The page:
Until the problem of internet connectivity is resolved, e-commerce business will be difficult to carry on in South Sudan for most online entrepreneurs.

3. A bad website

A website is the core of any e-commerce startup. Without an e-commerce website, there is no e-commerce business. Unfortunately, a lot of South Sudanese e-commerce websites are horrific and unresponsive in nature. They are developed using premade templates that have fake designs with bad graphics, are difficult to navigate through them and are not optimized for search engines.

If your clients cannot easily go through your website and find what they need, they will eventually leave for good. It even worsens when your clients can’t find your business or website organically, you will make no sales, and if you’re making no sales that simply means the end of your business.

Not willing to invest in a good business a website is a very big mistake start-up owners usually make which eventually cost their business.

Even if you have the best business plan, if you don’t have a good website that appeals to your clients, you’re simply wasting time.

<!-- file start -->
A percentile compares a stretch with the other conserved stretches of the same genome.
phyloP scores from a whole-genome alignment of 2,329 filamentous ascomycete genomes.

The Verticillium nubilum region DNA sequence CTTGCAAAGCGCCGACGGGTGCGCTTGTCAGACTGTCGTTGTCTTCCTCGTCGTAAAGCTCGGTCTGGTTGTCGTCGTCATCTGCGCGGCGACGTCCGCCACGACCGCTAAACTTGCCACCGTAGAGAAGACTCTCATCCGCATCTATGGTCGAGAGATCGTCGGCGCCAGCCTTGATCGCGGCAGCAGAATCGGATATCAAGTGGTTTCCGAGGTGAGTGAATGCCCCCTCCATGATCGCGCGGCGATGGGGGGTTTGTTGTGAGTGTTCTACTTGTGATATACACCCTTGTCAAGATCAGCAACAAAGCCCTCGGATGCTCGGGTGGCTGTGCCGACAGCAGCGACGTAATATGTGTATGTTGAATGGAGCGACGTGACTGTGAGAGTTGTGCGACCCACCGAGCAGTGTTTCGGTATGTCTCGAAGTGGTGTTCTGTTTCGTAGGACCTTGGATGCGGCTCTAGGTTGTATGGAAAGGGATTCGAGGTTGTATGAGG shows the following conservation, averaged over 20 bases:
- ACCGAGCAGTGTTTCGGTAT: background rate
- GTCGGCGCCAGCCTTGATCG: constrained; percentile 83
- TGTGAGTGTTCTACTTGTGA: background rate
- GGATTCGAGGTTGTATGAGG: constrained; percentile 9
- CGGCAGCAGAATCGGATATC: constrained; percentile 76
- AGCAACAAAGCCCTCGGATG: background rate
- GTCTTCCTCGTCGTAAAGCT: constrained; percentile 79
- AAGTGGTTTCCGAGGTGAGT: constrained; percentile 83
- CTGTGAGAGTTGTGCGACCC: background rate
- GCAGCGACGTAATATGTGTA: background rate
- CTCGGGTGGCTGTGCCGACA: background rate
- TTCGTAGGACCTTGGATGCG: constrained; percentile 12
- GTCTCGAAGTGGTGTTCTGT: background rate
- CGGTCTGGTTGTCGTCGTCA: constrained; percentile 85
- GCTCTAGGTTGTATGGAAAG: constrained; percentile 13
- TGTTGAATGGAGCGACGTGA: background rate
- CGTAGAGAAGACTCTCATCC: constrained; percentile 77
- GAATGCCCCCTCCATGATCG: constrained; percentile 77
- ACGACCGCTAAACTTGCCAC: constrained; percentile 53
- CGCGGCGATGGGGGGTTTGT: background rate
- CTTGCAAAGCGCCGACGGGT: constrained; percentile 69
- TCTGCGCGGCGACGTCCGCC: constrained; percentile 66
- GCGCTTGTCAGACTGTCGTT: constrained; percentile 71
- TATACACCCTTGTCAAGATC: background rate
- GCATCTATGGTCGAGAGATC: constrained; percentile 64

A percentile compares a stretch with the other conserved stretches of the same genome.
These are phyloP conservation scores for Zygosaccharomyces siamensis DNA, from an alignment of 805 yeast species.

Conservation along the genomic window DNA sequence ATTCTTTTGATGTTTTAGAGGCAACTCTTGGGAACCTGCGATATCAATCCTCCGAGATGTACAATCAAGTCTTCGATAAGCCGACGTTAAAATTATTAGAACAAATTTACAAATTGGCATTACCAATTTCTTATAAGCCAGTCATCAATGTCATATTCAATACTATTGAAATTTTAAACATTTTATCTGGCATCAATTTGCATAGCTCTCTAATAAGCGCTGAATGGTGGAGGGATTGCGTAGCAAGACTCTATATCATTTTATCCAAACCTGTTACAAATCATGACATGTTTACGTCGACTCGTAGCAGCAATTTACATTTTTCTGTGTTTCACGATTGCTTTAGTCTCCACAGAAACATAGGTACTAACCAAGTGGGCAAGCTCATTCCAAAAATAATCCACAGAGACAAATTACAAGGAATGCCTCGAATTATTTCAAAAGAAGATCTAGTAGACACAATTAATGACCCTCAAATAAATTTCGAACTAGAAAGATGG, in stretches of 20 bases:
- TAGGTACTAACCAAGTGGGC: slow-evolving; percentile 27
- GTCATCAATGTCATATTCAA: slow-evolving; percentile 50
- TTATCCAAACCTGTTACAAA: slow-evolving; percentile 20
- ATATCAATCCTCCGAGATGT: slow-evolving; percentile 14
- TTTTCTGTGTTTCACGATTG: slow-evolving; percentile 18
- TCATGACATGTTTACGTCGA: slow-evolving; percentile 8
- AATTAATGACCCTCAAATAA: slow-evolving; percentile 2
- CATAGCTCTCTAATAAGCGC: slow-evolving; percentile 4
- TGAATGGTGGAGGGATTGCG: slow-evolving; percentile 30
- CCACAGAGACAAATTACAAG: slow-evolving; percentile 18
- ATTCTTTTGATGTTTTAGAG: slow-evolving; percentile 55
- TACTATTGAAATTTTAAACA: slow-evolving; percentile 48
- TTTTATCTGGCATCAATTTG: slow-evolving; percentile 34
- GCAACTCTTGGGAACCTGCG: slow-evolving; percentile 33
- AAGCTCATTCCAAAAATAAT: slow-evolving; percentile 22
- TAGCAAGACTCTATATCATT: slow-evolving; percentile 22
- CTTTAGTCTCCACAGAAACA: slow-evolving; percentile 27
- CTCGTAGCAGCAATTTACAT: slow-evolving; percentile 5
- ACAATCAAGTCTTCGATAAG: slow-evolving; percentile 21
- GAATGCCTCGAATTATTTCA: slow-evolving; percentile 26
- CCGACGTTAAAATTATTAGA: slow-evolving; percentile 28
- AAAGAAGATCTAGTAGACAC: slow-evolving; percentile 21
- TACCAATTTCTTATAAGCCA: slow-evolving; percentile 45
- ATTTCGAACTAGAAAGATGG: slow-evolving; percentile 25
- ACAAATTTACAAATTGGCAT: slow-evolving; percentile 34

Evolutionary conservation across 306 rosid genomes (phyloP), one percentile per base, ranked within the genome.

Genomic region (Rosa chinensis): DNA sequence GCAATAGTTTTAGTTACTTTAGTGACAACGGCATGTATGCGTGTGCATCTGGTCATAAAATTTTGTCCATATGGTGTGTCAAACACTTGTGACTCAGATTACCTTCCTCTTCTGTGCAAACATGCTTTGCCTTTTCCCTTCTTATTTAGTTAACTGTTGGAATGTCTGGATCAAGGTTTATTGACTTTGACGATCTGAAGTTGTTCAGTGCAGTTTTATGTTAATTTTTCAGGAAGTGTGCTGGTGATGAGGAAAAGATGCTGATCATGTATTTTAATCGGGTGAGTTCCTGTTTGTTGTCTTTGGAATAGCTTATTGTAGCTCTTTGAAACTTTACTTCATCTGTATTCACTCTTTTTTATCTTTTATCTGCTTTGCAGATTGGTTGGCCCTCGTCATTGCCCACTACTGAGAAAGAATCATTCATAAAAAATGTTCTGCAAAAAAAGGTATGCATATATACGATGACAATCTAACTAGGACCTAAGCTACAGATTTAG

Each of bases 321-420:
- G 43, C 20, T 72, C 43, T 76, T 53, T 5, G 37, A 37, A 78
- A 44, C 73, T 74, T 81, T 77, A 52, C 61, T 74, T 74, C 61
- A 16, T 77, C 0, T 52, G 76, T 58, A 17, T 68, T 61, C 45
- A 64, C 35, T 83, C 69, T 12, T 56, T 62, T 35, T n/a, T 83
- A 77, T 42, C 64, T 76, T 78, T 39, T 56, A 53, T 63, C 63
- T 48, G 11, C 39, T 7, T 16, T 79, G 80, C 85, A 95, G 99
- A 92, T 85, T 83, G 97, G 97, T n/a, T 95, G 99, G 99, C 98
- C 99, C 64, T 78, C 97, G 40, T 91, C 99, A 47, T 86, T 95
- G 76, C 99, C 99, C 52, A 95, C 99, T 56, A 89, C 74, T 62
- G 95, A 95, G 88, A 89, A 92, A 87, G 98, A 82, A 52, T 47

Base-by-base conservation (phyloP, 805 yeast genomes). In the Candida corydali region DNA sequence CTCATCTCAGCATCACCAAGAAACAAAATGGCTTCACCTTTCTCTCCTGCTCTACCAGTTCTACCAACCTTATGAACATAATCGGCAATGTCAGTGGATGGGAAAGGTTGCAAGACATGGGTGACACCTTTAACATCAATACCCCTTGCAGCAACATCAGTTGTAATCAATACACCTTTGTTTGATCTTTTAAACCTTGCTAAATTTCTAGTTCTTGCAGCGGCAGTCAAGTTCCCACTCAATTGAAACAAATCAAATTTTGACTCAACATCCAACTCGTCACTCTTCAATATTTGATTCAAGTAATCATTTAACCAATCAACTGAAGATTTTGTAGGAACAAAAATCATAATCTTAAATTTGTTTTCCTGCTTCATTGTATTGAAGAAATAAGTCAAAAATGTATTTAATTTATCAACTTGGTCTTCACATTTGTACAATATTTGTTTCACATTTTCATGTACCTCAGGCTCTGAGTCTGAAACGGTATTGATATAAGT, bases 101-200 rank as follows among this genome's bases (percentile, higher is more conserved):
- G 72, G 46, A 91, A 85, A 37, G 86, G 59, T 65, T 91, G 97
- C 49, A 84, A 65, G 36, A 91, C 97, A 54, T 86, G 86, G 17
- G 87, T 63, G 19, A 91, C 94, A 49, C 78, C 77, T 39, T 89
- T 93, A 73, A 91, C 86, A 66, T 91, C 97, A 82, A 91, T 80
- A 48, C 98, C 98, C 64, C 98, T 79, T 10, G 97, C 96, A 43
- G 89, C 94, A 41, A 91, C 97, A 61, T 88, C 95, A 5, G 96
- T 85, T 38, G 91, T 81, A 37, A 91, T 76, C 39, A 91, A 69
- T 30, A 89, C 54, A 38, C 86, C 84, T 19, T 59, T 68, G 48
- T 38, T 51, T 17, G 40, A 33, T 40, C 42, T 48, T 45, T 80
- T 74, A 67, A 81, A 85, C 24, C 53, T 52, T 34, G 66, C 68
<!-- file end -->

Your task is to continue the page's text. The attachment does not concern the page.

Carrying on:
4. Limited Banking Opportunities

South Sudan banks are discriminative against the business community. Banking in South Sudan is only for selected NGOs, Companies, and a few businessmen and women.

Consider my experience with one of the banks in South Sudan. I went to Stanbic Bank-South Sudan to open a personal bank account. On reaching there I was directed to one of the ladies who spoke to me with a lot of attitudes. I told her I wanted to open a personal bank account then she asked for my profession, I simply told her am business personnel. She quickly said that they only open accounts for selected NGOs and Companies. In addition, if I am an employee of any of the selected companies or NGOs, I’m supposed to bring a letter from my employer and present it to the bank before they can open for me an account with the bank. Having heard all the lectures, I knew I didn’t stand a chance to have an account with them but I was perplexed because elsewhere in Uganda, I hold a USD and UGX account with Stanbic Bank – Uganda and I didn’t have to go through all those creepy procedures to open an account with them.

So you see not until the banking issues are resolved in South Sudan, the online entrepreneurs will be facing a big challenge.

5. No website traffic